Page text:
In order to proceed with a bankruptcy, federal, state and local tax returns that were required to be filed must be filed for the last four years in a Chapter 13 and for the last year in a Chapter 7. In other words, if you did not make enough income to file a tax return then you do not need to file that return just for the bankruptcy. If you are a Pennsylvania resident, you must file a PA tax return if you had income of more than $33.00. While this is a nominal amount, not all money received counts as income, such as social security. Pennsylvania law lists eight classes of income, including compensation, net profits from business, income from rents, dividends, interest and gambling losses among others. Consequently, if a bankruptcy is being considered, make sure tax returns are filed

Willingboro New Jersey Bankruptcy Attorney

The Law Office of Robert Braverman, LLC has recently opened a law office at 200 Campbell Drive, Willingboro New Jersey to better serve the individuals and businesses of Willingboro and nearby cities such as Westampton, Willingboro and Burlington City, NJ. Assisting clients with financial issues in bankruptcy, including Chapter 7, Chapter 13, Chapter 11 and Chapter 12 and debt negotiation will remain the primary focus of the law firm.

Priority Claims in Chapter 13 Bankruptcy

Chapter 13 is a type of bankruptcy often used by debtors to save their home by paying mortgage arrears over time. However, when filing Chapter 13, a debtor is obligated to pay priority claims in full through the bankruptcy as well. Priority claims include domestic support obligations such as child support, certain types of taxes, claims for personal injuries from a motor vehicle accident when driver was intoxicated, and other types of claims are priority claims. In certain circumstances, this obligation could make retaining the home more difficult since instead of paying just the mortgage arrears, these priority claims must be paid as well. However, it could also make keeping the home easier since it may be more affordable by stretching these payments out over five years.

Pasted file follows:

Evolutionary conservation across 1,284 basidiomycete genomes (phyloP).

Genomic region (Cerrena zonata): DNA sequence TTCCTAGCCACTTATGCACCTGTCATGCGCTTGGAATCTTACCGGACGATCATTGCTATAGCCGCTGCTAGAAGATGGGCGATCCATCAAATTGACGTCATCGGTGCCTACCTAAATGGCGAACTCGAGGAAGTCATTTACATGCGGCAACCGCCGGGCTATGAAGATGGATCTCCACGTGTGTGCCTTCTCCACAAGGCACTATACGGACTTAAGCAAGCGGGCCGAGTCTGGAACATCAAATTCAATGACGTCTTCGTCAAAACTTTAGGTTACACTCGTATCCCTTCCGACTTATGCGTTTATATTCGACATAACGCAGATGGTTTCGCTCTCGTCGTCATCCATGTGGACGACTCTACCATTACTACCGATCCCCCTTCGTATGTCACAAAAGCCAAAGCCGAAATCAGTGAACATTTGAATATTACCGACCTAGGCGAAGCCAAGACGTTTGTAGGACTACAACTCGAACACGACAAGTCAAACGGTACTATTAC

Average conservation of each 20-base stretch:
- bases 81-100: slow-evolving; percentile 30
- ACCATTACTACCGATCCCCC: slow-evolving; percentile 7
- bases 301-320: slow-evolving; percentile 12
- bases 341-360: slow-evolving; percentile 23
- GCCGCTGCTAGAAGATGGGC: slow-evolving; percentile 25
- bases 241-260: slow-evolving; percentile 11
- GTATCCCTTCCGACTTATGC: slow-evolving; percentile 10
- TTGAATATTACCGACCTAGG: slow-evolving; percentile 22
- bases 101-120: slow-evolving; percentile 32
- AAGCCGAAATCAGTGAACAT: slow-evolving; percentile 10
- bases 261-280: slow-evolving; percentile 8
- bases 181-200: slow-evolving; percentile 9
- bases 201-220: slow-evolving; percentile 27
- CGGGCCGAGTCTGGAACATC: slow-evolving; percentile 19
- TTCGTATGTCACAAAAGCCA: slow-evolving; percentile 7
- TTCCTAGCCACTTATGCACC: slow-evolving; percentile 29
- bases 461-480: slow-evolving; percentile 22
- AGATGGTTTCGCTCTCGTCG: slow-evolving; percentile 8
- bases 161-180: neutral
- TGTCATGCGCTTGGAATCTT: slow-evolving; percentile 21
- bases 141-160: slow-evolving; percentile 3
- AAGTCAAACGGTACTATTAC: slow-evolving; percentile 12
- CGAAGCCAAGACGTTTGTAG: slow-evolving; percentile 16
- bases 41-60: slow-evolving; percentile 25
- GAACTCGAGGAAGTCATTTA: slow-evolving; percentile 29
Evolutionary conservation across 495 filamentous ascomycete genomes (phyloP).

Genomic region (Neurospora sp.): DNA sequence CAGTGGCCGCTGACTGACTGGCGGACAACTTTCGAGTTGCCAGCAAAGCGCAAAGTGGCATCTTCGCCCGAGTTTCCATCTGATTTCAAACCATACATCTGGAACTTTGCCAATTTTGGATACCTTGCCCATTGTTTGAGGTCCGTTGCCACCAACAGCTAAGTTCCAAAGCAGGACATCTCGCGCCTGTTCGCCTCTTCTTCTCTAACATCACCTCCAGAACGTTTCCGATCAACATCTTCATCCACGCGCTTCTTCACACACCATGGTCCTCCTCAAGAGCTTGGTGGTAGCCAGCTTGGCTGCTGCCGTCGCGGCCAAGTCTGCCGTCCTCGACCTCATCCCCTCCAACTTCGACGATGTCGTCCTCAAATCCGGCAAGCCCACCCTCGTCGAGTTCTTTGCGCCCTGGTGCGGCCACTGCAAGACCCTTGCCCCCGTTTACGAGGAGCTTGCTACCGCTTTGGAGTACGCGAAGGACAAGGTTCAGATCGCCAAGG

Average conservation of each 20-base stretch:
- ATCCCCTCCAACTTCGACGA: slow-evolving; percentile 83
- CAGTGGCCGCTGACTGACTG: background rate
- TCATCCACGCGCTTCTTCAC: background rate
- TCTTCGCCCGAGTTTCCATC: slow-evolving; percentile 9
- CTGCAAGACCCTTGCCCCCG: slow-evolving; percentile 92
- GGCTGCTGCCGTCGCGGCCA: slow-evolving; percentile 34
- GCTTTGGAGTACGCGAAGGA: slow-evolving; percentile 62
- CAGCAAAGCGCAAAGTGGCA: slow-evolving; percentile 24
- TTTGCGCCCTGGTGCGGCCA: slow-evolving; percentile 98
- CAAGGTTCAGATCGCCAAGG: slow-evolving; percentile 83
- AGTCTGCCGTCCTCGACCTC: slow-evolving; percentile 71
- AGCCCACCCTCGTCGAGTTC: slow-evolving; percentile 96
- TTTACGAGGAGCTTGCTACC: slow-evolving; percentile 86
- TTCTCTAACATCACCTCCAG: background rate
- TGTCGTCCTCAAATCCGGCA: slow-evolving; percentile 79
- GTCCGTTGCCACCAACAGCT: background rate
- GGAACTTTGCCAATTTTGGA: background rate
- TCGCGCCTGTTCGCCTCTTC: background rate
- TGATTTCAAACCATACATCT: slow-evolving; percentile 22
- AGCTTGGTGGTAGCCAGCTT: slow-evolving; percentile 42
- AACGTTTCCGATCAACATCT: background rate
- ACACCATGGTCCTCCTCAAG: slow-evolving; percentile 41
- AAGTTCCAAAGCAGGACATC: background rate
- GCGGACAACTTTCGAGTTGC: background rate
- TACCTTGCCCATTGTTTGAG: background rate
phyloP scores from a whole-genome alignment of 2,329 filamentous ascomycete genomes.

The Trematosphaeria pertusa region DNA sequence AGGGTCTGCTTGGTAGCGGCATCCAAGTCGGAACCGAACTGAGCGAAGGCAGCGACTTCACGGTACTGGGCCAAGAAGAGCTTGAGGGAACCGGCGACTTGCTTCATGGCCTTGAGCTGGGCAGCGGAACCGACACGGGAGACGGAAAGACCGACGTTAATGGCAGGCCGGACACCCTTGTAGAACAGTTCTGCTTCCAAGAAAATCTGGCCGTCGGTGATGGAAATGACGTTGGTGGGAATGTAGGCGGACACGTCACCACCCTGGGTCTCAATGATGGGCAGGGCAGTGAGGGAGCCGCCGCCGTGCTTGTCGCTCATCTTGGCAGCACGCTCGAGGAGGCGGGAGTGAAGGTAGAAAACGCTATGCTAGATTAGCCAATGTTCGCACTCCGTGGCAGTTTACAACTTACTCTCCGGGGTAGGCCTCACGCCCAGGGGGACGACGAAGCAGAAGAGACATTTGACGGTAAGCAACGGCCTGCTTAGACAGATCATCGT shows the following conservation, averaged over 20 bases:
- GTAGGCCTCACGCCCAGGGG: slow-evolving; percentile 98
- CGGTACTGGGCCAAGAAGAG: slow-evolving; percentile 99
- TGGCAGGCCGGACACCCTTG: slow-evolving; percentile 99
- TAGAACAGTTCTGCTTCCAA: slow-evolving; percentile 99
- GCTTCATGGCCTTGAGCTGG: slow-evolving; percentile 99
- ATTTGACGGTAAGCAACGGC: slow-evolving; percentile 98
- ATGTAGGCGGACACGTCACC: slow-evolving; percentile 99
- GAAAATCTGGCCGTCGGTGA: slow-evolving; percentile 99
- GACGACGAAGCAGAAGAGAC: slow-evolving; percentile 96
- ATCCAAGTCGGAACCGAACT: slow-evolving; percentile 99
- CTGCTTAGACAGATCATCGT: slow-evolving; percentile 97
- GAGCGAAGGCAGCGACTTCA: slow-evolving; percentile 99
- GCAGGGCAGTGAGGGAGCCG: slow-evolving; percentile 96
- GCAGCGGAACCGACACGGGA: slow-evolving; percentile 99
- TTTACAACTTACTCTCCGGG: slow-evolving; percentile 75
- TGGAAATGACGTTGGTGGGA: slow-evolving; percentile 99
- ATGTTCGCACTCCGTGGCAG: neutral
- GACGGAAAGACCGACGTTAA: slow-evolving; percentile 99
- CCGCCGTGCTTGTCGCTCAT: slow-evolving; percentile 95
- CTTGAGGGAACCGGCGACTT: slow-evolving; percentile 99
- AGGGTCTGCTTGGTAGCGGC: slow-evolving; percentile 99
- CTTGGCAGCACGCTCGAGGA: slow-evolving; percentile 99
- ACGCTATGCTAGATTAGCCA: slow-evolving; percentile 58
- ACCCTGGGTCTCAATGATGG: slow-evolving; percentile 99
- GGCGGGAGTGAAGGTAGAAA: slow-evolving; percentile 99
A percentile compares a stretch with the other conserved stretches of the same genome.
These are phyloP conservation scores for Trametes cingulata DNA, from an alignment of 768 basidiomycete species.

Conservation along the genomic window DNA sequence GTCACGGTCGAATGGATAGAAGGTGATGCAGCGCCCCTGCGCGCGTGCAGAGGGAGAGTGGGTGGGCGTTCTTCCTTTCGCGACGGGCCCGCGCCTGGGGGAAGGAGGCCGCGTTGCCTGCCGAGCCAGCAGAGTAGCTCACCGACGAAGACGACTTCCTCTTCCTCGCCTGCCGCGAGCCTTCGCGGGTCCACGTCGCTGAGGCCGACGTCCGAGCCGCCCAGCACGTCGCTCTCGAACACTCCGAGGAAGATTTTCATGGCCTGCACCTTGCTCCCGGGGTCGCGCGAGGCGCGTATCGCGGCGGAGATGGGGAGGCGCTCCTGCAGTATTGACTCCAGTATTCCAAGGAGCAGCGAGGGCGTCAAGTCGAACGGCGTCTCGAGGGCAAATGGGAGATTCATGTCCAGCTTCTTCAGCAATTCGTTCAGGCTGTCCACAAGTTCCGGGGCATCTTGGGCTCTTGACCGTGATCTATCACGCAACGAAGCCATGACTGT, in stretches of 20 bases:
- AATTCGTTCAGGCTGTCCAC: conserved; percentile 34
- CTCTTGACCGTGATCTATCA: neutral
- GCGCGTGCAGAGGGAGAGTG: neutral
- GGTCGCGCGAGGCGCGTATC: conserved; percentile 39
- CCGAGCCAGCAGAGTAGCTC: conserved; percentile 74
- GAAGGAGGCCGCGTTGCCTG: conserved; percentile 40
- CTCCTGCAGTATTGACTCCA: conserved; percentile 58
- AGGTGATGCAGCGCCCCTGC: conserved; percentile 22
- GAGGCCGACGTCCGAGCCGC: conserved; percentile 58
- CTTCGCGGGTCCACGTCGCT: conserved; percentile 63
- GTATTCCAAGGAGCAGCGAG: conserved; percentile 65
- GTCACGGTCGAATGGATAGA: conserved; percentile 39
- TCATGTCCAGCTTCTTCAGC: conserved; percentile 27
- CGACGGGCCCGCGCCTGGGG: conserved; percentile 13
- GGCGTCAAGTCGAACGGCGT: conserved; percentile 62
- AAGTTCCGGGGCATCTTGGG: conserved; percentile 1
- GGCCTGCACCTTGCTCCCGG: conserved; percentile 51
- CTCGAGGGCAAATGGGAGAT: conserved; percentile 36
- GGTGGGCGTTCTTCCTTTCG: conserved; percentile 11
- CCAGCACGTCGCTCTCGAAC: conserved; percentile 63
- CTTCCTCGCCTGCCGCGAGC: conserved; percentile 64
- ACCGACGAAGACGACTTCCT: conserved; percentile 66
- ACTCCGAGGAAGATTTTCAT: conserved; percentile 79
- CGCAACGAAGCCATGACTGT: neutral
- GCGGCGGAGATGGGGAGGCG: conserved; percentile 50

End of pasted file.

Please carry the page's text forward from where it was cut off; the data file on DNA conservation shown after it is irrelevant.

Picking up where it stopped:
Am I eligible to file Bankruptcy?

Whether you are from Pennsauken NJ or Cherry Hill New Jersey or Northeast Philadelphia Pennsylvania, individuals often come into my office and ask the same question. Am I eligible to file bankruptcy? Most times individuals are eligible to file bankruptcy. There are some limits. For example, section 109 of the bankruptcy code provides that to file a chapter 13 bankruptcy you cannot have more than $394,725.00 in unsecured debt or more than $1,184,200.00 in secured debt. If you do, you cannot file chapter 13, but you can file an individual chapter 11. Sometimes the real question is can they receive a discharge. For example, if an individual has filed a chapter 7 bankruptcy within the last 4 years, they are not eligible to receive a discharge in a chapter 13. However, that does not prevent the individual from filing a chapter 13. If they are behind with their mortgage, a chapter 13 can be used to pay mortgage arrears over 3 to 5 years even if they are not eligible for a discharge. Regarding chapter 7, a discharge will not be received if a chapter 7 is filed within 8 years of a prior chapter 7. In addition, the ability to file a chapter 7 and receive a discharge may be effected by other factors such as income compared to expenses. If an individual has too much disposable income, they could be forced to convert to chapter 7 or have their case dismissed. Equity in assets is also a factor in determining whether someone should file a chapter 7 or chapter 13 bankruptcy. Whether bankruptcy is an option and which type of bankruptcy are important issues that should be discussed with an experienced attorney before deciding how to proceed.